Ahead of the engine, attached via a chain loop, is a 4 speed gearbox / transmission. Unlike previous auto chassis transmissions, this one does not need to be aligned to shift and can even be shifted while rotating. The first photograph shows the shift lever and gate with the 4 positions. As the lever is moved through the H-shaped gate, one or the other of the two driving rings is forced into position. Note that only one driving ring can be engaged at a time. Passing through the center of the H returns the opposite ring to center. The new driving ring is the key to everything. It slides over the ridged axle joiner which we first saw in 1993. Small tabs on the driving ring allow it to lock along these ridges, but still slide with some extra force. The driving ring grips the longitudinal grooves on the axle joiner causing them to rotate together. A circumferential groove in the middle of the ring allows it to be pushed along the axle joiner in either direction. A set of 4 driving dogs on either end then mate with a 16 tooth idler gear allowing the idler's rotation to be either synched with the axle or allowed to spin freely. The animation shows how the new driving rings work to engage and disengage the clutch/idler gears. The driving ring is shown in red. The lower axles are joined with the gray axle joiner. The driving ring rotates with the axles. At first, the driving ring is disengaged so both the dark gray and green gears are not driven and slip on the axle. The driving ring then engages the green gear and thus drives the blue gear. Because the driving ring does not use gear teeth but rather uses four tapered driving dogs, there is considerable backlash between the driving ring and the gear. The allows the driving ring to be engaged even while it and the mating idler gear are turning at different speeds. The lower left computer image is color coded to show the different gears paths for each of the 4 gears. The red parts go to the engine. The yellow center differential is the output to the wheels. You can see that the yellow axles interface with the other gears in two places: blue and green. This means that the blue and green axles are always turning at different rates, as are the blue and green idler gears. The cyan idler gear turns with the blue one, and the brown idler gear turns with the green one. Next, note that the red engine gear is linked to the purple driving ring. This means that the red and purple axles are always turning at a different rate (3X). Now let's trace each of the 4 gears starting always with the red engine axle:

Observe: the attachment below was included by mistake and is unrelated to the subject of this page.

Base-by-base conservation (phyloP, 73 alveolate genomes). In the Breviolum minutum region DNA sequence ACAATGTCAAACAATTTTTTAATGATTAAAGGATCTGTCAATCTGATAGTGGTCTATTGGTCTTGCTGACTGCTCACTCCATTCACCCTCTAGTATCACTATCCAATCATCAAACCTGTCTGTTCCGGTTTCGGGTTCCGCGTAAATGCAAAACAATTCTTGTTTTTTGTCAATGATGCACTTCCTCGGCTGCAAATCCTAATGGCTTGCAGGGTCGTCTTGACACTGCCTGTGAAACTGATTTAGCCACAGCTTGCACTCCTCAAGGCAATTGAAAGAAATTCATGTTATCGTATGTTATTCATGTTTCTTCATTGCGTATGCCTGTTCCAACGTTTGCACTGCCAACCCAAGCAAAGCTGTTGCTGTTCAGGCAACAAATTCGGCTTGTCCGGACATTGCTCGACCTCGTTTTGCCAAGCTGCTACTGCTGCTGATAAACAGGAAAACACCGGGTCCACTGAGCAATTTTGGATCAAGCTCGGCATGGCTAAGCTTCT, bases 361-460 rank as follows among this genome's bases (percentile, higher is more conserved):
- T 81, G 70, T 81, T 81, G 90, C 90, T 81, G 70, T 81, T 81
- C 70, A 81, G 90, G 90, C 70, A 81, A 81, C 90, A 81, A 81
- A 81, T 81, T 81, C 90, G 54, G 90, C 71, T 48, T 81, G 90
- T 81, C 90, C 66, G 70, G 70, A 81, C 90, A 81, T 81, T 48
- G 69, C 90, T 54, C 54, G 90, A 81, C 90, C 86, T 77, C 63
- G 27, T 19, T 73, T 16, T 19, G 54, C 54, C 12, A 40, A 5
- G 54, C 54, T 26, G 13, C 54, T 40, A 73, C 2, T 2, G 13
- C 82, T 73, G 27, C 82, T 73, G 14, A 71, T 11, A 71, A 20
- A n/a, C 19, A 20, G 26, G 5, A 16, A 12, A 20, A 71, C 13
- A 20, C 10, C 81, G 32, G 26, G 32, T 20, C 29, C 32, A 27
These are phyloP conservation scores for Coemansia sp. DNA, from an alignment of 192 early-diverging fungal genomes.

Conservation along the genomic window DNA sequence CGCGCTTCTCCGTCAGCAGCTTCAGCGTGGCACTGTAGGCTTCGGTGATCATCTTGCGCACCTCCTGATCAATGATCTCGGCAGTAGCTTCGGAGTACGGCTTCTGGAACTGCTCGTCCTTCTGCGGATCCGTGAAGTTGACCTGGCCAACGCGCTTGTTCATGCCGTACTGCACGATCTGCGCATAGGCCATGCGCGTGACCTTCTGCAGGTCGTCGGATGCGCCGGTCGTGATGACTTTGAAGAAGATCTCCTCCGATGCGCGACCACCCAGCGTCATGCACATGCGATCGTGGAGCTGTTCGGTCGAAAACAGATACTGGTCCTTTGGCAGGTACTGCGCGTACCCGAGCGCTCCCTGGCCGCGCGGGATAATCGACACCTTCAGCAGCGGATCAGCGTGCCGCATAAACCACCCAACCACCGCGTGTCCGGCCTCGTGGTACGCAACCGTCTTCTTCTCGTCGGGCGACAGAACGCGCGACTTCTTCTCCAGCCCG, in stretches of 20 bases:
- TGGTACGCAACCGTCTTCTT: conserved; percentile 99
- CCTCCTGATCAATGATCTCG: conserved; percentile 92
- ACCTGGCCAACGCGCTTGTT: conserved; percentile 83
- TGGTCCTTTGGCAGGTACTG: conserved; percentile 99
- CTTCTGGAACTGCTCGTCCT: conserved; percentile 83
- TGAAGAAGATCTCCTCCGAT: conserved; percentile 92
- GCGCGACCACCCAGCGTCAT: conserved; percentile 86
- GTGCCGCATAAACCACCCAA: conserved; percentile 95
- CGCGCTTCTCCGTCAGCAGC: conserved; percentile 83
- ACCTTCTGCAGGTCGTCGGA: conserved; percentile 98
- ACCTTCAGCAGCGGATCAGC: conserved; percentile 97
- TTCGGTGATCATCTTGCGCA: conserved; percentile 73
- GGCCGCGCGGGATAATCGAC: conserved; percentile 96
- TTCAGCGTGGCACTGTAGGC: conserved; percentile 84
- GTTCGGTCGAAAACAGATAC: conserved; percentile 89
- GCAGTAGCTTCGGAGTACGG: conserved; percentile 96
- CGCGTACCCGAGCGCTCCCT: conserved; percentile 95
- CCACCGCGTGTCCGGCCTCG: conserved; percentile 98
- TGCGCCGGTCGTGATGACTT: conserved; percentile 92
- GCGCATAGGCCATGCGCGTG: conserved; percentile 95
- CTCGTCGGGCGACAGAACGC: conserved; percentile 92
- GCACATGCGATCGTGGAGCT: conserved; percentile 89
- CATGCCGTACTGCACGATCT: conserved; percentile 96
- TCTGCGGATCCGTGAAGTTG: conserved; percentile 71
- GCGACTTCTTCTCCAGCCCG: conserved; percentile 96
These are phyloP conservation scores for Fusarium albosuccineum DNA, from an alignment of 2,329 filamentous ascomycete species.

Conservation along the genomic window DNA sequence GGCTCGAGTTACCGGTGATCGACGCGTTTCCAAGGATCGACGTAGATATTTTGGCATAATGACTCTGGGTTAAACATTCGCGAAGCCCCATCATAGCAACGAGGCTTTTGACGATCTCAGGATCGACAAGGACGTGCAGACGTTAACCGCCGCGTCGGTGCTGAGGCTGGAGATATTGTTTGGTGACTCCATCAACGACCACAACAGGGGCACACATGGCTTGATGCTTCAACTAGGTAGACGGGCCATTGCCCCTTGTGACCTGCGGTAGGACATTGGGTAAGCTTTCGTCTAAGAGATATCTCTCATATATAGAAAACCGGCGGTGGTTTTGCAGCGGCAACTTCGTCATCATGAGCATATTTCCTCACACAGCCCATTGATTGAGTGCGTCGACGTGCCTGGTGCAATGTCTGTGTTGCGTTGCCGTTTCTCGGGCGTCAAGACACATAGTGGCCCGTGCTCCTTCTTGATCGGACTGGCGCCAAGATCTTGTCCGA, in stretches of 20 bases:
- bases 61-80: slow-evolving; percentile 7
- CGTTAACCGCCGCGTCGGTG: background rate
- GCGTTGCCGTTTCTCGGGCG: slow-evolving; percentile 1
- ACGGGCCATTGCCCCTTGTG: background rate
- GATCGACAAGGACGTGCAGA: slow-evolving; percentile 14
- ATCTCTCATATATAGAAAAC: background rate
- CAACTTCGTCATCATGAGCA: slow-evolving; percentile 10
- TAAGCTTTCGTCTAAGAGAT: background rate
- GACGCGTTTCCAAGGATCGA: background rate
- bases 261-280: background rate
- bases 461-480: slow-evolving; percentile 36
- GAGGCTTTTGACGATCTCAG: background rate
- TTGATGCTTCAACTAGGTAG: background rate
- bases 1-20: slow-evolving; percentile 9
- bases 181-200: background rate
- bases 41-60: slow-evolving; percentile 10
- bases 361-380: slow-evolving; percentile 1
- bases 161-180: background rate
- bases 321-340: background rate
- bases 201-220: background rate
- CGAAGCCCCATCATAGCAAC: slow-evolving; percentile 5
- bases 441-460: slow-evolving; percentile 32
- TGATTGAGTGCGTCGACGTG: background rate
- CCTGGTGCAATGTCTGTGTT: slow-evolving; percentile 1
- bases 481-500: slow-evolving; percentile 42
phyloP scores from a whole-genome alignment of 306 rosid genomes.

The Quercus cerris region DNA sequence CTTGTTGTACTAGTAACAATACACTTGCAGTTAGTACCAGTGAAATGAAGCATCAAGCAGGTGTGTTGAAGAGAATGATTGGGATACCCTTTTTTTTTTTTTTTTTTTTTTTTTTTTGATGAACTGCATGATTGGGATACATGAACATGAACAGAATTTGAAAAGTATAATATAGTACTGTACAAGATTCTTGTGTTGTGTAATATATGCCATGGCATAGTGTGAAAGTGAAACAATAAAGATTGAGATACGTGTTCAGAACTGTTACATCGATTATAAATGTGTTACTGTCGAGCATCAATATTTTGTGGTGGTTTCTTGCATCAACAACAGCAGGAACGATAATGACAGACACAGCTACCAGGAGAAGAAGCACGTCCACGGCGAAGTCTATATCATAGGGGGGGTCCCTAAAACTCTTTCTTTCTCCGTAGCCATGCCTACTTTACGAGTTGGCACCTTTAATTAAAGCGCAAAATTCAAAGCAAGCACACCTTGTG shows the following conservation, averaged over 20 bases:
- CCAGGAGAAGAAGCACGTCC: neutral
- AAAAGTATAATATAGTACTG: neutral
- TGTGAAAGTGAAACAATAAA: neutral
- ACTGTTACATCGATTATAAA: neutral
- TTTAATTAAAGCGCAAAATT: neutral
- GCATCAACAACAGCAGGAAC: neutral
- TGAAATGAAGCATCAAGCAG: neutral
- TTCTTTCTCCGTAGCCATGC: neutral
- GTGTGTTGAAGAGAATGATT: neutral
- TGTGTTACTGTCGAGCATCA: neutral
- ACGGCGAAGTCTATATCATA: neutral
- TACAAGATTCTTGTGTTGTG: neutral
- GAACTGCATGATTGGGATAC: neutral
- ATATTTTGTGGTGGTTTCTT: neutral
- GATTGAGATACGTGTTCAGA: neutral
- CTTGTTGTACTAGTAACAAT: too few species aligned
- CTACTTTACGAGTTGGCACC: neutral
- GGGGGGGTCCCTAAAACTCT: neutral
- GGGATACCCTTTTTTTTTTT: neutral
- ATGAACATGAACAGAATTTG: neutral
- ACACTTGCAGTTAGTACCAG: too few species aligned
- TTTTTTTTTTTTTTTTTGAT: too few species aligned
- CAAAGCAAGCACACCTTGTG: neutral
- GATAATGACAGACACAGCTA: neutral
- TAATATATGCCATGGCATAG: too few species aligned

- 1st Gear: (purple ring, blue gear) 24:8 (purple) x 8:16 (blue) x 16:16 (yellow) x 24:24 (diff) x 14x14 (bevels) x 24:16 (final diff) = 2.25:1.
- 2nd Gear: (purple ring, green gear) 24:8 (purple) x 16:16 (green) x 8:24 (yellow) x 24:24 (diff) x 14x14 (bevels) x 24:16 (final diff) = 1.5:1.
- 3rd Gear: (red ring, cyan gear) 16:16 (cyan) x 8:16 (blue) x 16:16 (yellow) x 24:24 (diff) x 14x14 (bevels) x 24:16 (final diff) = 1:1.33.
- 4th Gear: (red ring, brown gear) 16:16 (brown) x 16:16 (green) x 8:24 (yellow) x 24:24 (diff) x 14x14 (bevels) x 24:16 (final diff) = 1:2.